Women in Ancient Greece were considered inferior to men, they could not mix with men and be part of the action. Very few had important roles, the world was dominated by men. Yet in Homer’s Odyssey women played very important roles. Women were not meek little structures blended into the background, they were powerful and wise. They charmed and controlled the men, they provided wisdom and advice. Women took care of the men.
There is such a strong feminine attitude in The Odyssey that some scholars believe a woman or group of women could have written it. The way some things are worded in The Odyssey is purely feminine.
There are many strong female characters in The Odyssey.
The goddesses play very demanding, controlling roles. The most powerful is Athena. She makes things happen through the entire story. Then there is Calypso, she is so powerful she holds Odysseus captive for many years.
Among the mortal women there are also many wise and strong individuals; Helen, Arete, and Nausicaa. One of the most unique characters is Penelopia, Odysseus’ wife. For many years she waits for Odysseus to come home. On the surface she may seem very meek, yet in reality she is very clever. For all those years she had to fend off the suitors. “… she has been deluding the wits of a whole nation. Hopes for all, promises for every man by special messenger- and what she means is quite different.” (Homer 24)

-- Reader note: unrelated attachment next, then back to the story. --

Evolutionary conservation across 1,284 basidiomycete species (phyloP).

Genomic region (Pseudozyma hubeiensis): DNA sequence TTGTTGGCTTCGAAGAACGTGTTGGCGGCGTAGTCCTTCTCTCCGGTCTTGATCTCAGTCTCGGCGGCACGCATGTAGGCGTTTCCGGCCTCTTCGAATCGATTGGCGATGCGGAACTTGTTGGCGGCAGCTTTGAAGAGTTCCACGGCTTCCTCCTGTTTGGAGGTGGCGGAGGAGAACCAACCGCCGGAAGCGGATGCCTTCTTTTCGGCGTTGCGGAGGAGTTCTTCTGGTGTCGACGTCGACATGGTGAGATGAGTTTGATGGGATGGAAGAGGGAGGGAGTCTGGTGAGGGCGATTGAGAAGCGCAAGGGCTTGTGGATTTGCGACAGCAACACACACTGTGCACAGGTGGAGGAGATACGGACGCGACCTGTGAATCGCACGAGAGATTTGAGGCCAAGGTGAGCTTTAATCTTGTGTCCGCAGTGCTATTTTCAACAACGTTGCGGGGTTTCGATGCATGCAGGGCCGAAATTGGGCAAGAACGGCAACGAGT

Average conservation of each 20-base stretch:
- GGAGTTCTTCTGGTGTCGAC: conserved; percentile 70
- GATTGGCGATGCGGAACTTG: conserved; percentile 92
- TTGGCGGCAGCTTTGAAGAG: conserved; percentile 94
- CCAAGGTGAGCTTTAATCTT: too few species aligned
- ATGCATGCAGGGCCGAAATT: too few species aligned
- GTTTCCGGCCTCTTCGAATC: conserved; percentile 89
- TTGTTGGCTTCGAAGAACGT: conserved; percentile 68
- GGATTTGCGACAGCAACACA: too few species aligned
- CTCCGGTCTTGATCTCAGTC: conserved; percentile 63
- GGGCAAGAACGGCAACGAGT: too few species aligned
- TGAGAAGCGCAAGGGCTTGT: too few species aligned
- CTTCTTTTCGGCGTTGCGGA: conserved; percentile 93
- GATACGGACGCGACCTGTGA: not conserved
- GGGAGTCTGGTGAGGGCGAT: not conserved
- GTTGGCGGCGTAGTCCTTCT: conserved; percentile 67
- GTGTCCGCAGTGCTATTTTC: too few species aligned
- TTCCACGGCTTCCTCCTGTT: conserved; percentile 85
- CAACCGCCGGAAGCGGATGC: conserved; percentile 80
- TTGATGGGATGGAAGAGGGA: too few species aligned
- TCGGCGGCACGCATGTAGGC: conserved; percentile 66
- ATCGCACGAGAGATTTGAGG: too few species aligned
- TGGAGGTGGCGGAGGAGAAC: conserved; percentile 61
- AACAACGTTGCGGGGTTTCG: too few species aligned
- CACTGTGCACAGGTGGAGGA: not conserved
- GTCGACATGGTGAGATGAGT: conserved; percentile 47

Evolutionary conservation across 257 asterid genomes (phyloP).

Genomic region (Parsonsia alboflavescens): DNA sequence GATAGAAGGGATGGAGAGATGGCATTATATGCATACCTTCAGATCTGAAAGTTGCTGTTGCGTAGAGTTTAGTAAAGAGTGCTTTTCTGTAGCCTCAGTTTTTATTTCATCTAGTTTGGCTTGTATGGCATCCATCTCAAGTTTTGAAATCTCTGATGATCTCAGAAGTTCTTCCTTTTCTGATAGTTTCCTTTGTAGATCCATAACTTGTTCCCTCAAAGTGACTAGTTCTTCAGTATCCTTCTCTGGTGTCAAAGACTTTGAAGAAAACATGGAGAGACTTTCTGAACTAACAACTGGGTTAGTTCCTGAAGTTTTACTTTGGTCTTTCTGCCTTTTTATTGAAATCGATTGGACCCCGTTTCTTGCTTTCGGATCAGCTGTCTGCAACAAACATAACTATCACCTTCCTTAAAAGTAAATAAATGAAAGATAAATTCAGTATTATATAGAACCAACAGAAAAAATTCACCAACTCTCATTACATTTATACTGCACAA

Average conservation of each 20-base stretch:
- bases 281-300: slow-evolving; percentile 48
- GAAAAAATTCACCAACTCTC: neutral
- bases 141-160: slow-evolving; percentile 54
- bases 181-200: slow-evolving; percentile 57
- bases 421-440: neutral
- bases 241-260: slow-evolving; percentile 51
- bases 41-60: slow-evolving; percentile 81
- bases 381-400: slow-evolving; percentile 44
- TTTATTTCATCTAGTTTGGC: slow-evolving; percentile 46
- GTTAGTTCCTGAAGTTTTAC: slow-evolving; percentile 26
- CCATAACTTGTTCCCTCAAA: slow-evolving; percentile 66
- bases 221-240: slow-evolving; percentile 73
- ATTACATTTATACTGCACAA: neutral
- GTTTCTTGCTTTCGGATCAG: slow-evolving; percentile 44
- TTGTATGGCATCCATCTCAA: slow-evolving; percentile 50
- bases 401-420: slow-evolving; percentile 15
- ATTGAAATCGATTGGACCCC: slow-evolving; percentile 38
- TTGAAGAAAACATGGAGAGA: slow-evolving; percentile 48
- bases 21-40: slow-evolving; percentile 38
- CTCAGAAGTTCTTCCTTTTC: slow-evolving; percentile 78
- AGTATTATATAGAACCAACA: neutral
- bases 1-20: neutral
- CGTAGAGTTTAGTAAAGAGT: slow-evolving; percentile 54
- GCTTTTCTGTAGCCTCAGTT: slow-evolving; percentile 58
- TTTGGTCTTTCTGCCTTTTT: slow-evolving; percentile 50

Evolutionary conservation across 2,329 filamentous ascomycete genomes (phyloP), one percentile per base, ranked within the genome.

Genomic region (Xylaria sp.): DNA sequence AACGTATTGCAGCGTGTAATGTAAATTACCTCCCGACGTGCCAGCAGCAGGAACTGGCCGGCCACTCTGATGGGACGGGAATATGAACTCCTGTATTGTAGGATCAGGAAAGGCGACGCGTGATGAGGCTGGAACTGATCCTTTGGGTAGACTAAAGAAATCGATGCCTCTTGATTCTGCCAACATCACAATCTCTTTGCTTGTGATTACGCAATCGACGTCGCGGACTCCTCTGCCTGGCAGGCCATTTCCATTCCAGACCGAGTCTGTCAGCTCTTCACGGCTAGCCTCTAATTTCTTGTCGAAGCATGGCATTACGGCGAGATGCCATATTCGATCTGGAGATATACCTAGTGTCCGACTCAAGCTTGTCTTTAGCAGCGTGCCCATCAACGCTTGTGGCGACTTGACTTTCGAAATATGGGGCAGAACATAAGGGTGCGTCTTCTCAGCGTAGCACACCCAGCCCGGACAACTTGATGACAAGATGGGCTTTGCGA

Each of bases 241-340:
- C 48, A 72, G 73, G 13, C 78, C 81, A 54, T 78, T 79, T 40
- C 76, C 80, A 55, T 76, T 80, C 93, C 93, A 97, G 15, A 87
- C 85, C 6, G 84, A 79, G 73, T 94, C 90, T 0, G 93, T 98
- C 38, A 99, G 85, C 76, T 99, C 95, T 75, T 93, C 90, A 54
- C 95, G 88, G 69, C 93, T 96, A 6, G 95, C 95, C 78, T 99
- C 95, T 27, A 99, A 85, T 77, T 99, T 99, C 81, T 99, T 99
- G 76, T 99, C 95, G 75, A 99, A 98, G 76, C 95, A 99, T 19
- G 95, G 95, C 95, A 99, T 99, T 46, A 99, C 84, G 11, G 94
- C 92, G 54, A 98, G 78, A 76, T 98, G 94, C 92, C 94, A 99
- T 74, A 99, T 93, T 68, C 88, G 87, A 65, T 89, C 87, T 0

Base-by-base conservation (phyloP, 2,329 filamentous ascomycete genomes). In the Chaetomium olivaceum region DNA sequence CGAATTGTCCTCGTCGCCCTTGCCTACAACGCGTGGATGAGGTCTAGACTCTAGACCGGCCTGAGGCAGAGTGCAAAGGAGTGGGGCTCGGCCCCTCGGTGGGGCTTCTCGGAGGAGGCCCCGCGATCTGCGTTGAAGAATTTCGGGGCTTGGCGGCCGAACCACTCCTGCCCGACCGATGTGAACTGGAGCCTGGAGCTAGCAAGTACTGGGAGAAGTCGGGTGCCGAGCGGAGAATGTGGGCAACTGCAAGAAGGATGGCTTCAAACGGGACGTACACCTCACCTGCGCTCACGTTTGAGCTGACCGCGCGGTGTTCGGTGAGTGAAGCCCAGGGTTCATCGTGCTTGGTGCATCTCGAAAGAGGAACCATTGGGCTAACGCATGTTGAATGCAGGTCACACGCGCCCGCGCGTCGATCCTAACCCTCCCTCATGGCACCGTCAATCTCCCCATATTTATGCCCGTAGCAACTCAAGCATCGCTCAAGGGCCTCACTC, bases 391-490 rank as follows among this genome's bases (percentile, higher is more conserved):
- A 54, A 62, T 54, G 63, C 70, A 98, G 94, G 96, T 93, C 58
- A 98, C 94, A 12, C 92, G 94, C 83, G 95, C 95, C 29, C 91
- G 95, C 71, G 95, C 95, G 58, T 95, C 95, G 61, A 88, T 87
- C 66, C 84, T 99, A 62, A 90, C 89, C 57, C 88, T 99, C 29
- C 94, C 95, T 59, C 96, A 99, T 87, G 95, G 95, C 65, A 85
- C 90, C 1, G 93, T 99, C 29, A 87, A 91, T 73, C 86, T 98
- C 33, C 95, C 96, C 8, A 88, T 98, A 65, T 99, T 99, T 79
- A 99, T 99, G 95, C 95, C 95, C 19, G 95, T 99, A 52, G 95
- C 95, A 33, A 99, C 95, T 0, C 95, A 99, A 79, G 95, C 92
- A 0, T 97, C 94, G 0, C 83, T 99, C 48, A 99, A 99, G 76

Penelopia deluded all the suitors for quite some time by making the excuse that she had to weave a burial shroud for Laertes. Every day she sat weaving, then at night she pulled her work apart. Her clever wits put the suitors at bay until they discovered her plan. Once they found this out they were angry. One man made the comment that she had “… her head full of pride to think how Athena had been generous to her beyond all others, given her skill in beautiful work and good intelligence and cleverness such as never was heard of, even in the old stories.” (Homer 24)
Penelopia showed her wisdom and cleverness throughout the story. Even after Odysseus came home she was wise enough to be cautious, she did not run right to him with open arms in case he was an impostor. She used her wits to set a trap that would prove if he was really Odysseus. She had him confess the secret of their bed, once he did she knew it was he.
Women were very wise in The Odyssey, this was very different to the roles women most often played in other stories from Ancient Greece.